Kerekes: Trump’s Presidency may cause athletes to skip visits

Eddie Kerekes, Sports Editor

Hang on for a minute...we're trying to find some more stories you might like.


Email This Story






The presidency of Donald Trump has shaken up things in the White House. A media mogul is on the National Security Council. Sean Spicer, the White House press secretary, is spewing “alternative facts” to a press corps he doesn’t respect. And, don’t forget, the president himself is walking around in a bathrobe.

Professional and college sports championship winning teams could also shake up the White House by abandoning an annual tradition: visiting the White House, though it has been a tradition that dates back to President Andrew Johnson in 1865. The Washington Senators were the first team to visit specifically after winning a championship, in 1925. They visited President Calvin Coolidge after taking home the World Series the previous year.

The tradition has continued into the 21st century. Last November, the Cleveland Cavaliers, the defending NBA Champions, visited President Barack Obama and did the mannequin challenge with First Lady Michelle Obama.

A huge drop off in enjoyment during the visit is an understandable reason for athletes to skip. Obama is considered to be a cool president; possibly one of the coolest ever. Trump is exactly the opposite, as he is far older than Obama and far more despised in pop culture. It would be hard to see him do something like the mannequin challenge; that’s just not his style.

While President Trump stays in office, players will certainly boycott the ceremonial visit for more serious reasons than lack of fun. Six players of the New England Patriots, the defending NFL Super Bowl champions, have said they will not attend. Though many high-profile players have skipped visits in the past—including Michael Jordan, Larry Bird and even Tom Brady—this is different. Previous athletes came up with excuses to skip, normally involving family commitments. Only recently, in the current hyper-partisan political climate, have athletes used the president’s policy as reason to boycott the visit.

The six Patriots cite not just Trump’s policy, but also his racism. Running back LeGarrette Blount said, “I just don’t feel welcome into that house,” and safety Devin McCourty added, “I don’t feel accepted in the White House.” Both Blount and McCourty are African-American.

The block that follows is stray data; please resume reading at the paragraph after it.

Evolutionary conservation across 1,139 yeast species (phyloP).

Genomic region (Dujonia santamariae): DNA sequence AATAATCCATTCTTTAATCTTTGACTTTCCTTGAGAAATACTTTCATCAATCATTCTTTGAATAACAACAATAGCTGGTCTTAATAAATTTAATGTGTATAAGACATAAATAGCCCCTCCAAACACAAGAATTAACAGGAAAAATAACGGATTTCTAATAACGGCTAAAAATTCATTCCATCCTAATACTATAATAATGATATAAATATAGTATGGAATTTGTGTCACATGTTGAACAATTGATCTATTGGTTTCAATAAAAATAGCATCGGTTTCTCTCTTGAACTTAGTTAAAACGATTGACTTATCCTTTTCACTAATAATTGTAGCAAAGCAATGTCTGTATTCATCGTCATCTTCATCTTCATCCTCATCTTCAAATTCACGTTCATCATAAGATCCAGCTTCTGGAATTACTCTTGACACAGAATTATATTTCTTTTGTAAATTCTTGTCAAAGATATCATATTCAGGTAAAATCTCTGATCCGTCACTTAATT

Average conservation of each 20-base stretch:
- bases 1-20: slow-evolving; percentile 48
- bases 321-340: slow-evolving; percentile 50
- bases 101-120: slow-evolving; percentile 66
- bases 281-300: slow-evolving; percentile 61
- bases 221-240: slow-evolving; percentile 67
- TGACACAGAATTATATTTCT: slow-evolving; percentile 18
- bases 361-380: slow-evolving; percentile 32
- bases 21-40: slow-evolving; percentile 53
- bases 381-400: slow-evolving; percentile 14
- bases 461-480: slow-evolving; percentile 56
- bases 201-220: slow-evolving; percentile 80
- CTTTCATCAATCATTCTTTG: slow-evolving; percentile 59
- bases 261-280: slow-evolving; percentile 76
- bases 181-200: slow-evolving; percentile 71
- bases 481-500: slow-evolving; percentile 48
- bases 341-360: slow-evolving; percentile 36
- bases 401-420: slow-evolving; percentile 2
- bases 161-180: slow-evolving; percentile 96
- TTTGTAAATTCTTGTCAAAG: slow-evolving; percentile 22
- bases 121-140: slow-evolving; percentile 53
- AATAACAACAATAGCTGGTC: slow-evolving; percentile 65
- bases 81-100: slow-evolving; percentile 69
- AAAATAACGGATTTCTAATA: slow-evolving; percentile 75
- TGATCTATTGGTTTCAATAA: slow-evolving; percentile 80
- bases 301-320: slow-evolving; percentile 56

And with athlete activism on the rise, I expect even more players to skip. The NBA champion may not go, even if invited. Neither LeBron James nor Stephen Curry mince words when it comes to President Donald Trump. James voiced his criticisms of Trump during the election cycle and continues to do so. He also campaigned for Hillary Clinton, so it is not surprising that he is not committing at this time to visit the White House if the Cavaliers repeat as champions.  Curry recently insulted the President, saying he is an asset “if you remove the ‘et.’”

Fearing a boycott, the Trump administration may not even invite the next NBA champion at all. As President Trump has been accused of being narcissistic before, Trump may only invite teams that support him.

For example, NASCAR CEO and Chairman Bill France and other current and former drivers endorsed Trump on the campaign trail, and there is a large crossover between Trump supporters and NASCAR fans. The Patriots will also get an invitation because Trump is good friends with owner Bob Kraft and quarterback Tom Brady.

This will be disappointing to many in the sporting community. Not only is the grand tradition of presidential visits fun for the teams, it is a great way for athletes to speak out. I agree with NBA Commissioner Adam Silver, who said visiting with the president is “an opportunity that most citizens who have a political point of view would kill for—the opportunity to directly tell the president of the United States how they feel about an issue.”

Nothing is safe from the outsider focus of the Trump presidency, even the sports world.

 
Eddie Kerekes is a second-year chemical engineer major. He is the Sports Editor for The Observer.